Tobi said...

Warning: my comment is spoilerous and a bit penis-y. Ok, very penis-y:

All I really took away from this movie was questions about Ranbir/Jordan's willy: it magically heals Heer, but then she gets pregnant and dies, so it also basically kills her.

Is the willy a force of good or evil? Is the subtext of this movie to always practice safe sex? To stay away from Ranbir's penis? Is the willy playing a double hero-villain role? Should it have gotten top billing and it's own vanity van?

Also, I nearly bailed on this movie after the joke about how Heer would've been gang-raped by the porno audience. I wish I had.

Tobi said...

(I'm really sorry about the above comment.

I've been spending a lot of time with my sister lately and the line between what's acceptable between immature siblings and what's acceptable in a public forum, particularly when that forum is a respected blog, well that line got a little bit blurry.

Please feel free to delete it. I won't mind, or turn into a hideous troll or anything.)

Beth Watkins said...

Jenny - I was wondering about the effect of the theater for Rockstar. I can imagine I would have been more patient with it if I'd paid $12 and had the big screen to show me Kashmir and all. Your comment also helps me realize how much I hate "asshole=interesting" as an excuse for character development. I guess it technically IS character development, but it's lazy and off-putting. And excellent call on the wardrobe. In that little compilation section at the beginning, where they're going backwards (I think?) from his Prague meltdown to university, watching his outfits go by was a hoot. Sergeant Yanni's MHC Club Band!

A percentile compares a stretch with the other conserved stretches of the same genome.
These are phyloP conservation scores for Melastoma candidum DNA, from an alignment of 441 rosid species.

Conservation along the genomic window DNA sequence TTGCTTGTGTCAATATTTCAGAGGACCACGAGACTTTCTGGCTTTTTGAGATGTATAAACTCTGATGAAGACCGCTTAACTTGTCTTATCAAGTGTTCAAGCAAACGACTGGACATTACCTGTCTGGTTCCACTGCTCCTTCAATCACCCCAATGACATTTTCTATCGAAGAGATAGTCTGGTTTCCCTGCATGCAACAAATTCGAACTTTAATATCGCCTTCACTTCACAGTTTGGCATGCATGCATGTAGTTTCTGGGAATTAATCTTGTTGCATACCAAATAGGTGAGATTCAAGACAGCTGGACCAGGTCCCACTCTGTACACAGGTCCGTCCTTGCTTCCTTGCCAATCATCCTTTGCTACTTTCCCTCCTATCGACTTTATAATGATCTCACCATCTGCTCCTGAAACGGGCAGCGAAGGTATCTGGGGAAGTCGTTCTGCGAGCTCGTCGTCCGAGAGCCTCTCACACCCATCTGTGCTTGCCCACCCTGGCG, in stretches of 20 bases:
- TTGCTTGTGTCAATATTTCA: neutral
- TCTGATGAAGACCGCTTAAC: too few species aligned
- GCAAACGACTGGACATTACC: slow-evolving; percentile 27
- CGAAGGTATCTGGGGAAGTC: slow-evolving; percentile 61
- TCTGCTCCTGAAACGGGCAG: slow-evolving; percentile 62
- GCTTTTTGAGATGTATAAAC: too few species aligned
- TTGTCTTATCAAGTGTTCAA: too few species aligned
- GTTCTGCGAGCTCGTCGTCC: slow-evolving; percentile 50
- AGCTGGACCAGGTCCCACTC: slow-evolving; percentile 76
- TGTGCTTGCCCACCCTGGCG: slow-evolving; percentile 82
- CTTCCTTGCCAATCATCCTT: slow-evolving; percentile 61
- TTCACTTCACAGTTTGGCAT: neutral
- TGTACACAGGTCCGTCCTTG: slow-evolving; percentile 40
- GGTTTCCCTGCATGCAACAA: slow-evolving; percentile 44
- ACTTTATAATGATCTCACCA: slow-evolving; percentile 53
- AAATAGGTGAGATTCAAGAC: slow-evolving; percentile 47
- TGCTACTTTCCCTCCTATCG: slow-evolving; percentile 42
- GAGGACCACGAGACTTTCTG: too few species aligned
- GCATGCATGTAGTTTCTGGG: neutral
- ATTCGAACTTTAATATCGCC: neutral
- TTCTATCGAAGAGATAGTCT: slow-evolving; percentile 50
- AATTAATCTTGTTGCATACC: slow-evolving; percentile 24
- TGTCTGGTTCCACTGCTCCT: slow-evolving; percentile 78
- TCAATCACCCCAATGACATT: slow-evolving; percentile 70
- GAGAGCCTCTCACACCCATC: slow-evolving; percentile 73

I hadn't noticed that in the kiss scene in NS but I bet you're right - deliberately undercutting/puncturing/re-setting big emotion seems like the kind of thing that film would do.

Maya - I am glad to find more people who agree! I have several good friends whose opinions I very much respect who loved it, so I had that sense of "What's wrong with me?" when I began to hate it almost immediately.

Tobi - Your comment is THE BEST and don't you dare delete it! The more take-down of manchildren and their willies, the better, I say! And I think you may be on to something: the willy as the new millennium's take on the masala-staple long-lost twin brother.

Glad you mentioned the gang rape joke. I tweeted about that while watching but forgot to re-list it here. I know this film was made before the events of December 2012 but it's hard conceive of that ever being something a character actually needs to say.

Bollywood Begum said...

Nautanki Saala had such good music too. What a shame

Mette said...

Gahh, I disliked Rockstar a lot too, still makes me angry when I think back at it. And it had so much potential! I loved the first posters, the soundtrack, even the trailer was sort of good. But everything just got destroyed by the awful script, the bad direction and that horrible actress.